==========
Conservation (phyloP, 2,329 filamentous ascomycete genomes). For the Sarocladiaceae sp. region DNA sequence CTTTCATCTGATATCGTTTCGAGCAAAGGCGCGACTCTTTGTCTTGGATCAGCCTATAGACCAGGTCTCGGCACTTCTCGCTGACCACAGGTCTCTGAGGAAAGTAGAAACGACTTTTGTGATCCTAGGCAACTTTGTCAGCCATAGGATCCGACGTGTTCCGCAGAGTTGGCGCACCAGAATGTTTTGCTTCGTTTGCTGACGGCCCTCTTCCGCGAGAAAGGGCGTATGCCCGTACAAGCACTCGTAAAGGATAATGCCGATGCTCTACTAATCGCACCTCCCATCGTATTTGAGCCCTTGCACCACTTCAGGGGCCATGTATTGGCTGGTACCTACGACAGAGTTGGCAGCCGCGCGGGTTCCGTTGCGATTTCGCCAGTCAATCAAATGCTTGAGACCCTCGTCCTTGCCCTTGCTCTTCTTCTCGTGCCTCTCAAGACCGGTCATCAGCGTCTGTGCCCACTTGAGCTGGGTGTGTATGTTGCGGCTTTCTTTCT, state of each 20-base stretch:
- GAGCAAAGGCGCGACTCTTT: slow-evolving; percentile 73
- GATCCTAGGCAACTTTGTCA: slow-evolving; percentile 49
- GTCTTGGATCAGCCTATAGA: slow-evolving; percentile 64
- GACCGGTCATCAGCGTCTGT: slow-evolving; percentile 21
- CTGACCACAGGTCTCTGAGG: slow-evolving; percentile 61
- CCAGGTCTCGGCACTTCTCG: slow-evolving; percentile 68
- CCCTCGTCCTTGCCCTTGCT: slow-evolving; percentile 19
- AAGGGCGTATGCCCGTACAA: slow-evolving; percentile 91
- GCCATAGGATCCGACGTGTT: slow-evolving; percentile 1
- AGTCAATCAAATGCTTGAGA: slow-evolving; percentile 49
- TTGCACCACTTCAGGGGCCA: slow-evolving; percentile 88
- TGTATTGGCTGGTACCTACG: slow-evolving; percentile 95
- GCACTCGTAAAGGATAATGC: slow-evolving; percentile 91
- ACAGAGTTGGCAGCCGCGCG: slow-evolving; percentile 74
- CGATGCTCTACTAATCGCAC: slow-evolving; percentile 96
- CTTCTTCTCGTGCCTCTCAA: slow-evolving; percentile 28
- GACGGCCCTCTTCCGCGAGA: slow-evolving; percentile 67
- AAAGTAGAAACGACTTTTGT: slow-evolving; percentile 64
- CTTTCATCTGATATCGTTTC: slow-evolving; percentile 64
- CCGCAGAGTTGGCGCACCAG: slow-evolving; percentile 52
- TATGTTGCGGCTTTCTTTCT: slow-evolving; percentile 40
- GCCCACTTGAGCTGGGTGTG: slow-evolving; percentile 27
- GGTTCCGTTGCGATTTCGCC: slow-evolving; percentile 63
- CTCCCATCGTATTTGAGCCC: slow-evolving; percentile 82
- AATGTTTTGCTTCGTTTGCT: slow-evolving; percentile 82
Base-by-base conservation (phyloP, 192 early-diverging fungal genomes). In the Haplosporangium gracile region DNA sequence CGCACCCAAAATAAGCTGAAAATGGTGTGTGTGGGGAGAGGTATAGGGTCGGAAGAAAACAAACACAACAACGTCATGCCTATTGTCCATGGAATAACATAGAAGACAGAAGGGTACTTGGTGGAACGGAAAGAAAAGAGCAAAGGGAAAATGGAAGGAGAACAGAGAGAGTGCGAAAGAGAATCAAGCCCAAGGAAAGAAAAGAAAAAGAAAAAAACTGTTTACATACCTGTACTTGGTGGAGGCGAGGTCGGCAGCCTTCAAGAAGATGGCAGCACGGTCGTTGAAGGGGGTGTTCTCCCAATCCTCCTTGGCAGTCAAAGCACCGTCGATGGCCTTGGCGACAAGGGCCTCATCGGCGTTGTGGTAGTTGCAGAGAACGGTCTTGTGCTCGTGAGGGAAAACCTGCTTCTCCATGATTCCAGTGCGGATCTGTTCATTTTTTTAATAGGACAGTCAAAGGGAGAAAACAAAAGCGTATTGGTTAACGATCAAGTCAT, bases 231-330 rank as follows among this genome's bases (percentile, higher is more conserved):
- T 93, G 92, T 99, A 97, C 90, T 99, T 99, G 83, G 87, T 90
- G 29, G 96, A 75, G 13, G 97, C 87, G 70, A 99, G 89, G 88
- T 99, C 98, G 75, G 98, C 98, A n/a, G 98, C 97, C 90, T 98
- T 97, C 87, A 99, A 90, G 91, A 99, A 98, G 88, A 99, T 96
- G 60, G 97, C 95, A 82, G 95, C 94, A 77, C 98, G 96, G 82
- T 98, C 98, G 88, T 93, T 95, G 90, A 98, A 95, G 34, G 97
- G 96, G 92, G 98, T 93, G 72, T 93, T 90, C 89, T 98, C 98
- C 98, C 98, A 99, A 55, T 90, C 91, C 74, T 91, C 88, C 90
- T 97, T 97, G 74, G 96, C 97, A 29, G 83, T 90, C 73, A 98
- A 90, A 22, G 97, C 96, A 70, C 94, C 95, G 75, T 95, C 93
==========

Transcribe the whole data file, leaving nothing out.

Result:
Conservation (phyloP, 2,329 filamentous ascomycete genomes). For the Sarocladiaceae sp. region DNA sequence CTTTCATCTGATATCGTTTCGAGCAAAGGCGCGACTCTTTGTCTTGGATCAGCCTATAGACCAGGTCTCGGCACTTCTCGCTGACCACAGGTCTCTGAGGAAAGTAGAAACGACTTTTGTGATCCTAGGCAACTTTGTCAGCCATAGGATCCGACGTGTTCCGCAGAGTTGGCGCACCAGAATGTTTTGCTTCGTTTGCTGACGGCCCTCTTCCGCGAGAAAGGGCGTATGCCCGTACAAGCACTCGTAAAGGATAATGCCGATGCTCTACTAATCGCACCTCCCATCGTATTTGAGCCCTTGCACCACTTCAGGGGCCATGTATTGGCTGGTACCTACGACAGAGTTGGCAGCCGCGCGGGTTCCGTTGCGATTTCGCCAGTCAATCAAATGCTTGAGACCCTCGTCCTTGCCCTTGCTCTTCTTCTCGTGCCTCTCAAGACCGGTCATCAGCGTCTGTGCCCACTTGAGCTGGGTGTGTATGTTGCGGCTTTCTTTCT, state of each 20-base stretch:
- GAGCAAAGGCGCGACTCTTT: slow-evolving; percentile 73
- GATCCTAGGCAACTTTGTCA: slow-evolving; percentile 49
- GTCTTGGATCAGCCTATAGA: slow-evolving; percentile 64
- GACCGGTCATCAGCGTCTGT: slow-evolving; percentile 21
- CTGACCACAGGTCTCTGAGG: slow-evolving; percentile 61
- CCAGGTCTCGGCACTTCTCG: slow-evolving; percentile 68
- CCCTCGTCCTTGCCCTTGCT: slow-evolving; percentile 19
- AAGGGCGTATGCCCGTACAA: slow-evolving; percentile 91
- GCCATAGGATCCGACGTGTT: slow-evolving; percentile 1
- AGTCAATCAAATGCTTGAGA: slow-evolving; percentile 49
- TTGCACCACTTCAGGGGCCA: slow-evolving; percentile 88
- TGTATTGGCTGGTACCTACG: slow-evolving; percentile 95
- GCACTCGTAAAGGATAATGC: slow-evolving; percentile 91
- ACAGAGTTGGCAGCCGCGCG: slow-evolving; percentile 74
- CGATGCTCTACTAATCGCAC: slow-evolving; percentile 96
- CTTCTTCTCGTGCCTCTCAA: slow-evolving; percentile 28
- GACGGCCCTCTTCCGCGAGA: slow-evolving; percentile 67
- AAAGTAGAAACGACTTTTGT: slow-evolving; percentile 64
- CTTTCATCTGATATCGTTTC: slow-evolving; percentile 64
- CCGCAGAGTTGGCGCACCAG: slow-evolving; percentile 52
- TATGTTGCGGCTTTCTTTCT: slow-evolving; percentile 40
- GCCCACTTGAGCTGGGTGTG: slow-evolving; percentile 27
- GGTTCCGTTGCGATTTCGCC: slow-evolving; percentile 63
- CTCCCATCGTATTTGAGCCC: slow-evolving; percentile 82
- AATGTTTTGCTTCGTTTGCT: slow-evolving; percentile 82
Base-by-base conservation (phyloP, 192 early-diverging fungal genomes). In the Haplosporangium gracile region DNA sequence CGCACCCAAAATAAGCTGAAAATGGTGTGTGTGGGGAGAGGTATAGGGTCGGAAGAAAACAAACACAACAACGTCATGCCTATTGTCCATGGAATAACATAGAAGACAGAAGGGTACTTGGTGGAACGGAAAGAAAAGAGCAAAGGGAAAATGGAAGGAGAACAGAGAGAGTGCGAAAGAGAATCAAGCCCAAGGAAAGAAAAGAAAAAGAAAAAAACTGTTTACATACCTGTACTTGGTGGAGGCGAGGTCGGCAGCCTTCAAGAAGATGGCAGCACGGTCGTTGAAGGGGGTGTTCTCCCAATCCTCCTTGGCAGTCAAAGCACCGTCGATGGCCTTGGCGACAAGGGCCTCATCGGCGTTGTGGTAGTTGCAGAGAACGGTCTTGTGCTCGTGAGGGAAAACCTGCTTCTCCATGATTCCAGTGCGGATCTGTTCATTTTTTTAATAGGACAGTCAAAGGGAGAAAACAAAAGCGTATTGGTTAACGATCAAGTCAT, bases 231-330 rank as follows among this genome's bases (percentile, higher is more conserved):
- T 93, G 92, T 99, A 97, C 90, T 99, T 99, G 83, G 87, T 90
- G 29, G 96, A 75, G 13, G 97, C 87, G 70, A 99, G 89, G 88
- T 99, C 98, G 75, G 98, C 98, A n/a, G 98, C 97, C 90, T 98
- T 97, C 87, A 99, A 90, G 91, A 99, A 98, G 88, A 99, T 96
- G 60, G 97, C 95, A 82, G 95, C 94, A 77, C 98, G 96, G 82
- T 98, C 98, G 88, T 93, T 95, G 90, A 98, A 95, G 34, G 97
- G 96, G 92, G 98, T 93, G 72, T 93, T 90, C 89, T 98, C 98
- C 98, C 98, A 99, A 55, T 90, C 91, C 74, T 91, C 88, C 90
- T 97, T 97, G 74, G 96, C 97, A 29, G 83, T 90, C 73, A 98
- A 90, A 22, G 97, C 96, A 70, C 94, C 95, G 75, T 95, C 93